Publications in Scientific Journals:

U. Hofstötter, S. M. Danner, B. Freundl, H. Binder, W. Mayr, F. Rattay, K. Minassian:
"Periodic modulation of repetitively elicited monosynaptic reflexes of the human lumbosacral spinal cord";
journal of neurophysiology, 114 (2015), 1; 400 - 410.

English abstract:
In individuals with motor-complete spinal cord injury, epidural stimulation of the lumbosacral spinal cord at 2 Hz evokes unmodulated reflexes in the lower limbs, while stimulation at 22-60 Hz can generate rhythmic burst-like activity. Here, we elaborated on an output pattern emerging at transitional stimulation frequencies with consecutively elicited reflexes alternating between large and small. We analyzed responses concomitantly elicited in thigh and leg muscle groups bilaterally by epidural stimulation in eight motor-complete spinal cord injured individuals. Periodic amplitude-modulation of at least 20 successive responses occurred in 31.4% of all available data sets with stimulation frequency set at 5-26 Hz, with highest prevalence at 16 Hz. It could be evoked in a single muscle group only, but was more strongly expressed and consistent when occurring in pairs of antagonists or in the same muscle group bilaterally. Latencies and waveforms of the modulated reflexes corresponded to those of the unmodulated, monosynaptic responses to 2-Hz stimulation. We suggest that the cyclical changes of the reflex excitability resulted from the interaction of facilitatory and inhibitory mechanisms emerging after specific delays and with distinct durations, including post-activation depression, recurrent inhibition and facilitation as well as reafferent feedback activation. The emergence of the large responses within the patterns at a rate of 5.5 or 8 per second may further suggest the entrainment of spinal mechanisms as involved in clonus. The study demonstrates that the human lumbosacral spinal cord can organize a simple form of rhythmicity through the repetitive activation of spinal reflex circuits.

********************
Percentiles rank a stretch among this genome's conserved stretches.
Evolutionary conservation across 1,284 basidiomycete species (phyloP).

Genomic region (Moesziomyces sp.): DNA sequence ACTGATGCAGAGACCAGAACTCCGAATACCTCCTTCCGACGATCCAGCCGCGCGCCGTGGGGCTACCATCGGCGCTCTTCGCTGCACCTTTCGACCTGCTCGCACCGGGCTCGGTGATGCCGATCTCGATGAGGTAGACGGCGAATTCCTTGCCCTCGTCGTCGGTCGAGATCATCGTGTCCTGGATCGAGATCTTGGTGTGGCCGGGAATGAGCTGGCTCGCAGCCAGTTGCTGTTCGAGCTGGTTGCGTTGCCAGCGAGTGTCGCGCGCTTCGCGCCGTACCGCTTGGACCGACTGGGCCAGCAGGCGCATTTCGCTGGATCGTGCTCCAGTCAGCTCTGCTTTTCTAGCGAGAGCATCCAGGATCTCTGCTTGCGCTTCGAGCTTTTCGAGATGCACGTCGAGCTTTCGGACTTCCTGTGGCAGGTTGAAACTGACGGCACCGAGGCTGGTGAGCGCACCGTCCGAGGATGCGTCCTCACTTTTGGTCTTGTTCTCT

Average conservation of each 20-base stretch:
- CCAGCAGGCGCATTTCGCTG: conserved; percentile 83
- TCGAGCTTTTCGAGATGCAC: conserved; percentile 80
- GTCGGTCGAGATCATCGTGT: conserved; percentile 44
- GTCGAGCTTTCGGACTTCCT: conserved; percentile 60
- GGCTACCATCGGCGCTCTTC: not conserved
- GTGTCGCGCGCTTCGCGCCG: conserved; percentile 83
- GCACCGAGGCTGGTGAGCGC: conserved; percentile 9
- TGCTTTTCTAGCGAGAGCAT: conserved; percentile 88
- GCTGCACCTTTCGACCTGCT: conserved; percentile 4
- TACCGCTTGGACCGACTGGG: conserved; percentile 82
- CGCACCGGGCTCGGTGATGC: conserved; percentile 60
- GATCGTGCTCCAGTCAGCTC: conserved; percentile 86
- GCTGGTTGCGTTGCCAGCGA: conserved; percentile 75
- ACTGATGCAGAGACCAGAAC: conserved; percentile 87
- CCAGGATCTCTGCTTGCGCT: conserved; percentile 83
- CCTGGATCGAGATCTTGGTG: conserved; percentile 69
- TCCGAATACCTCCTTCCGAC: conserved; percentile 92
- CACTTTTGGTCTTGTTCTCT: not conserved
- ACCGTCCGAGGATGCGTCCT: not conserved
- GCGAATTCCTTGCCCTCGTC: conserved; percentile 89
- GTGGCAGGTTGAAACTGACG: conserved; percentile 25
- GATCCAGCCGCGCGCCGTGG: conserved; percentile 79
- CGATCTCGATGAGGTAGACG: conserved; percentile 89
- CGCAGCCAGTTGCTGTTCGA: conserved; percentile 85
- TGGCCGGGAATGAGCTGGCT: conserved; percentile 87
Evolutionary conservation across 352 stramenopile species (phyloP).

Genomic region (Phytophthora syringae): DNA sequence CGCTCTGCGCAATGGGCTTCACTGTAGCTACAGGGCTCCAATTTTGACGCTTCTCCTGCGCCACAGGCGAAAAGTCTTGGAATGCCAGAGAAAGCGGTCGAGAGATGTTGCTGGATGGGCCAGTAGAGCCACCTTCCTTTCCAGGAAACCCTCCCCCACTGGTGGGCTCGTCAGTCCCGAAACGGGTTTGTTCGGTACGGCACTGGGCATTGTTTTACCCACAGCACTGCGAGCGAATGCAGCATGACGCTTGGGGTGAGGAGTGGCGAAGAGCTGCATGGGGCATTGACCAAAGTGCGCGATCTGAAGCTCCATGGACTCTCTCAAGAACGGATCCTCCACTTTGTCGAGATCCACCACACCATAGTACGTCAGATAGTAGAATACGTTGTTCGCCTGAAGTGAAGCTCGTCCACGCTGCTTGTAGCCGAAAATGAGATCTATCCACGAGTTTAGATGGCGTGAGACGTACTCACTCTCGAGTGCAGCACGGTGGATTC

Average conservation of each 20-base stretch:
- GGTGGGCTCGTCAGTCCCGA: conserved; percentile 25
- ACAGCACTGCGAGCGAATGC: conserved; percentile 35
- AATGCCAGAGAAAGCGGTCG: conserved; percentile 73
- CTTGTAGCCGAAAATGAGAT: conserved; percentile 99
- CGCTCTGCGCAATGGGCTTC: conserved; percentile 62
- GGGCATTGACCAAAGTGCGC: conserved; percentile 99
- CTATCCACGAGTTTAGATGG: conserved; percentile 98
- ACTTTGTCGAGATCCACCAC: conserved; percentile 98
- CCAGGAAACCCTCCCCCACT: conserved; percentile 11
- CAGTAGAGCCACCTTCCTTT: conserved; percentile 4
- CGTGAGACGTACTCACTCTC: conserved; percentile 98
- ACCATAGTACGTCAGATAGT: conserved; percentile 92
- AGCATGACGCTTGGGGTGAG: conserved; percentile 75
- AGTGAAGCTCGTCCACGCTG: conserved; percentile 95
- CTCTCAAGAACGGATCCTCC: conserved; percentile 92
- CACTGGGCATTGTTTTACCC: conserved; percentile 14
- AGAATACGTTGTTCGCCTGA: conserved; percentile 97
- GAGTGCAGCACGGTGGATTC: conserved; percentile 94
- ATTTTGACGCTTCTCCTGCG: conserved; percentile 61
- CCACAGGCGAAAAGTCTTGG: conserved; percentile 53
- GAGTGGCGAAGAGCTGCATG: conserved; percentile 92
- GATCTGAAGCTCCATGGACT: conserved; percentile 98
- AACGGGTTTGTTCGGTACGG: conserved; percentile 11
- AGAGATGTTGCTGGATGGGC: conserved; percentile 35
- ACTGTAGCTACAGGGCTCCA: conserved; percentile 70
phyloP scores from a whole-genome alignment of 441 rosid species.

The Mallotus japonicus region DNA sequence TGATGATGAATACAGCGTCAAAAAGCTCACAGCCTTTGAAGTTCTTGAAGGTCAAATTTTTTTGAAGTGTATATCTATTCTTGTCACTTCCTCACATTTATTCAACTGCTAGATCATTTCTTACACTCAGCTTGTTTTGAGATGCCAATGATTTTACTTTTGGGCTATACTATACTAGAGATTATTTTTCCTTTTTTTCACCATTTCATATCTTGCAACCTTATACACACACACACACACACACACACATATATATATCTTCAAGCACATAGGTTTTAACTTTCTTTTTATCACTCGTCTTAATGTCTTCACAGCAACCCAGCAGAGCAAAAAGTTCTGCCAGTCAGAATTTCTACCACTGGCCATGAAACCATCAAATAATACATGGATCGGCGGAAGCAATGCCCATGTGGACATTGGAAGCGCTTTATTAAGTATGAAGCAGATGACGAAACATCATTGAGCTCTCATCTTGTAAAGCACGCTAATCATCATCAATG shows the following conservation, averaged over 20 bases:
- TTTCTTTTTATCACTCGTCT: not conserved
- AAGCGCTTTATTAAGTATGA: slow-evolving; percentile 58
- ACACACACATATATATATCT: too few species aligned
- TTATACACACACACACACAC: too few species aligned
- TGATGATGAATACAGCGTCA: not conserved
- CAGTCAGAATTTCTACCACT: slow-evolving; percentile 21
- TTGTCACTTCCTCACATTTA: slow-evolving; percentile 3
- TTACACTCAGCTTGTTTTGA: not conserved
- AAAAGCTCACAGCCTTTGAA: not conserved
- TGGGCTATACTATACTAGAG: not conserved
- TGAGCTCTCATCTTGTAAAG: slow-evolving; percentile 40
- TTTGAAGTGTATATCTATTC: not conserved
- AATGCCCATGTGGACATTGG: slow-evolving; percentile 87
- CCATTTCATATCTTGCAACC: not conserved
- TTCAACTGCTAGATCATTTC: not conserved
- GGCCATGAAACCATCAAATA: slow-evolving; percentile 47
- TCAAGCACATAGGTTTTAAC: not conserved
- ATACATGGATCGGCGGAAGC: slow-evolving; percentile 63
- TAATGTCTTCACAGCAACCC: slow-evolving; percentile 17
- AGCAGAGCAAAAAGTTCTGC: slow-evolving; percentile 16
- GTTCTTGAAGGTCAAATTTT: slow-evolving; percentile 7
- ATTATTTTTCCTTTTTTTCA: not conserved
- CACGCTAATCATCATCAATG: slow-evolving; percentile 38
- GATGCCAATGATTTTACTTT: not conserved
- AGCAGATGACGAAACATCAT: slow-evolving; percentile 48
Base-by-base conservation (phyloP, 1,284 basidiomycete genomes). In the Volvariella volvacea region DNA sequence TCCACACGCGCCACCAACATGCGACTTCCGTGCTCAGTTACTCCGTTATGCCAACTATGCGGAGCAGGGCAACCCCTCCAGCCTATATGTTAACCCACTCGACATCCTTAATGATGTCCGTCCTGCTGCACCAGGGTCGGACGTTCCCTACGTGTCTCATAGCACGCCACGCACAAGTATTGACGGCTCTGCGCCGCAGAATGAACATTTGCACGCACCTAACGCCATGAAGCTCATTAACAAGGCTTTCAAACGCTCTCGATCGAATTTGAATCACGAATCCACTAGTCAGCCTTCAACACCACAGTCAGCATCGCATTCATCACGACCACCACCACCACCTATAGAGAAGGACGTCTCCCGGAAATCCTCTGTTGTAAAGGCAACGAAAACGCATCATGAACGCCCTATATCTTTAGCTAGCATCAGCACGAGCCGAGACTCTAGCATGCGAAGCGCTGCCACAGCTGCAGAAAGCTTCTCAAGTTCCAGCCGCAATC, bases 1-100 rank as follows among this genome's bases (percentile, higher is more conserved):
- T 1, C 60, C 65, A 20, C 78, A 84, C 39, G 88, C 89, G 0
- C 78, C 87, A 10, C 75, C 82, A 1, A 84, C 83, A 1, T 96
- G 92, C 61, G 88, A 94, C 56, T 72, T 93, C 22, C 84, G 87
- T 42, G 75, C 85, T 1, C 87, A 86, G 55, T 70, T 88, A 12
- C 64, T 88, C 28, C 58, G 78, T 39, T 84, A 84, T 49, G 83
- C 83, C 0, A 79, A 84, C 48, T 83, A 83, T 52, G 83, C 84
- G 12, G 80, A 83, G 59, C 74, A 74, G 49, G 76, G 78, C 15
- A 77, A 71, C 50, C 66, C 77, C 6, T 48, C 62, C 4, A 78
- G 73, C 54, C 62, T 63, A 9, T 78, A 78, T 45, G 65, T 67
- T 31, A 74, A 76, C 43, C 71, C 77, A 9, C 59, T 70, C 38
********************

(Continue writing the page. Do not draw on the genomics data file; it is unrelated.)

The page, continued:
"Official" electronic version of the publication (accessed through its Digital Object Identifier - DOI)

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